Their knowledge of the recommendations concerning the perioperative management of antithrombotic patients came primarily from the websites of official bodies, then from speaking with the treating physicians of these patients, and from initial and/or additional training according to their duration of professional experience (Fig. 6).

thumbnail Fig. 6

Guidelines used for the management of antithrombotic patients (n = 185).


This investigation focused on perioperative management of patients undergoing antithrombotic surgery.

The questionnaire was sent to practitioners through Internet-based social networks. This method of communication does not make it possible to quantify a source population as the number of practitioners who had access to the questionnaire is unknown. It is impossible to know the participation rate in this survey, which constitutes a significant bias that makes it impossible to extrapolate the results. The study is simply a snapshot of the knowledge and practices of a population selected by the dissemination channels of the questionnaire.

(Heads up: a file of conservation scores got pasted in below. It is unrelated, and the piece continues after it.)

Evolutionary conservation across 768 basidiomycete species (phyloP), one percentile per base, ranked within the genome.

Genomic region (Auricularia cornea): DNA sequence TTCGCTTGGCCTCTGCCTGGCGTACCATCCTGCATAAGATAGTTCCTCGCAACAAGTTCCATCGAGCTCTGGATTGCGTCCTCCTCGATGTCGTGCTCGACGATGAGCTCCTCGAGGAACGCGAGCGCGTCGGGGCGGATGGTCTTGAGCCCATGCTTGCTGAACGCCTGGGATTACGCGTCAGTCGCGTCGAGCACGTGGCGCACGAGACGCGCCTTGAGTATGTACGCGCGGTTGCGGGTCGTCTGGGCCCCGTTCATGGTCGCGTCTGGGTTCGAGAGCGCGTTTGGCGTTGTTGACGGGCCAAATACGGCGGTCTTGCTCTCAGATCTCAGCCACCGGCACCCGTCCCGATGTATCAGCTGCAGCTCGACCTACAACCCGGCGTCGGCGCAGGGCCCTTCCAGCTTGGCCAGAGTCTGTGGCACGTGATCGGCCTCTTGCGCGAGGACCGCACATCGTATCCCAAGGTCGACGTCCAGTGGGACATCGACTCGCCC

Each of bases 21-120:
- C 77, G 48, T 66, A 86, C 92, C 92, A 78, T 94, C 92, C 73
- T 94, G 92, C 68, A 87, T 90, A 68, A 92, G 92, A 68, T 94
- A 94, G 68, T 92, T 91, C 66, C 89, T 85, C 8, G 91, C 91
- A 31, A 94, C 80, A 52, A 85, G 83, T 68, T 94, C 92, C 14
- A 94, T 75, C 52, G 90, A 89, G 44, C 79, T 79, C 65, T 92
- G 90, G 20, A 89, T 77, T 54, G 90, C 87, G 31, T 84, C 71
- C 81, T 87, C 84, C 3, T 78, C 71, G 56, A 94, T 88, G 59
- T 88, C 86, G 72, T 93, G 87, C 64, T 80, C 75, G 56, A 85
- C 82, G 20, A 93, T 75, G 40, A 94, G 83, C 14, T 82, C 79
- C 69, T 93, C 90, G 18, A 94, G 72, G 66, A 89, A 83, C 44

The sample in our study was made up of a young population, mostly women who had graduated less than 15 years prior. In 2016, the population of oral surgeons in France was predominantly male according to national epidemiological data, but women represented 54% of oral surgeons aged less than 45 years, which is comparable to our sample population [7].

The majority of the sample worked in groups in private practices (65%). According to current data, group practices represent 54% of the total number of oral surgeons in France [7].